Well, after binge-watching the last eight episodes of Sword Art Online season 2, I drove to Flint in order to watch SAO the Movie: Ordinal Scale. Amazing film. So good in fact that I drove to Bloomfield Hills a month later just to see the English dub version. I can deal with subtitles, but sometimes you just want to take in the lush visuals and subtle character animation without having to split your visual attention between reading dialog and watching the movie.

SAO: Ordinal Scale takes the characters we know and love from two seasons of the SAO anime series and thrusts them into a new conflict around augmented reality gaming in the real world instead of the full-dive virtual reality gaming that they are used to. It sounds simple, but the conflict between Kirito, Asuna and the villains builds in complexity until the final resolution in the last fifteen minutes of the film. The final battle was worth the price of admission and the $30 in gasoline alone! But if you haven't watched both seasons of Sword Art Online, definitely watch them before you watch the movie. Technically, it's not required, but the story will make a lot more sense if you do and you'll catch a lot of the subtleties to the characters' actions as well as a lot of Easter Eggs that the animators threw in from the first two seasons of the anime.

There's supposed to be a third season of Sword Art Online, but if they ended the series here, I'd be happy. It's a nice wrap-up to the SAO franchise.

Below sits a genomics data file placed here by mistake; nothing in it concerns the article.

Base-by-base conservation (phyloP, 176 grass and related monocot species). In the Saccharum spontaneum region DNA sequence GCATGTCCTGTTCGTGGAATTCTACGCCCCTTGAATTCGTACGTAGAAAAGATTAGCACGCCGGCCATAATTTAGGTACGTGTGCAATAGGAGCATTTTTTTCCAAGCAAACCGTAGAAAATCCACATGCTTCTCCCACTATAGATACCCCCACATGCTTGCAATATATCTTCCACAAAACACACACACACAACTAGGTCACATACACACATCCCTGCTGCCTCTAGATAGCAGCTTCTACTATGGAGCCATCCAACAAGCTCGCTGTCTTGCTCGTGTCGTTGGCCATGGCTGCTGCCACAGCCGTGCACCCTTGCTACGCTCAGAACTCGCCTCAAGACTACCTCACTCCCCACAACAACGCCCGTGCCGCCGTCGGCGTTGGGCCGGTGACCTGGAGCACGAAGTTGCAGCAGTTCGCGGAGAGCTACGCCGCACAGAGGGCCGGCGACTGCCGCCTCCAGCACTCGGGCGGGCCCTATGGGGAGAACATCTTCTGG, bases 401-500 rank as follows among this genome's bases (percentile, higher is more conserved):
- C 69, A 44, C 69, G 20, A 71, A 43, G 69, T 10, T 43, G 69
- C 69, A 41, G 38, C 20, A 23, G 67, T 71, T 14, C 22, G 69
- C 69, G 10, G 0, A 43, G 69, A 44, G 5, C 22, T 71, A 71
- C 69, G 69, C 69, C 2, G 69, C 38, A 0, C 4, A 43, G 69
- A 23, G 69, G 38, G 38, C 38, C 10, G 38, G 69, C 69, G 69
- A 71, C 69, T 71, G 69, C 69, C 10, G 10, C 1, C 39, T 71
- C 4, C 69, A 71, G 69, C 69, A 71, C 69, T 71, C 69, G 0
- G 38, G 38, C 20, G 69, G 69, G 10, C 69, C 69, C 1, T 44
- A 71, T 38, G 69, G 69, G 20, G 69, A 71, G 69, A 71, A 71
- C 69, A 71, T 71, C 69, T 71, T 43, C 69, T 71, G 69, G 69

The last feature I watched was Makoto Shinkai's masterwork 'Your Name.' Breathtaking. Simply breathtaking. Now one could argue that you could have made the entire film live action, but animation has such a unique charm to it that live-action simply can't match. On the surface, this film starts out as one of those 'body switching' stories that we've seen Disney produce here in the States ad nauseum using a flavor-of-the-month teenage actor or actress. But before the fish-out-of-water charm wears off, the story takes a much more serious turn. I won't spoil it other than to say that the film is well worth 90 minutes of your time when it comes out on DVD. I haven't seen any announcements yet, but Funimation did the English Dub, so I expect that it'll be released through them later this year.

Shinkai's earlier film 5 Centimeters Per Second has been sitting on my shelf for the better part of a couple years, patiently waiting until I worked my way through the stack of giant robot anime DVDs ahead of it. And I'm honestly not sure if I was better off going in to Your Name. cold or not. I had no expectations other than the fact that it was the highest grossing animated film in Japan last year and the film blew me away. So much so that 5 Centimeters Per Second is now at the top of the queue. Back when I watched some of the works of the late great Satoshi Kon (Perfect Blue, Millennium Actress, Tokyo Godfathers) there were many recurring visual themes--including one that played out in both climaxes of Paranoia Agent and Paprika which kind of detracted from them both. So, I'm hoping that 5 Centimeters Per Second doesn't share any thematic elements with Your Name. But even if they do, I'm happy to have been able to appreciate Your Name. completely on it's own merits.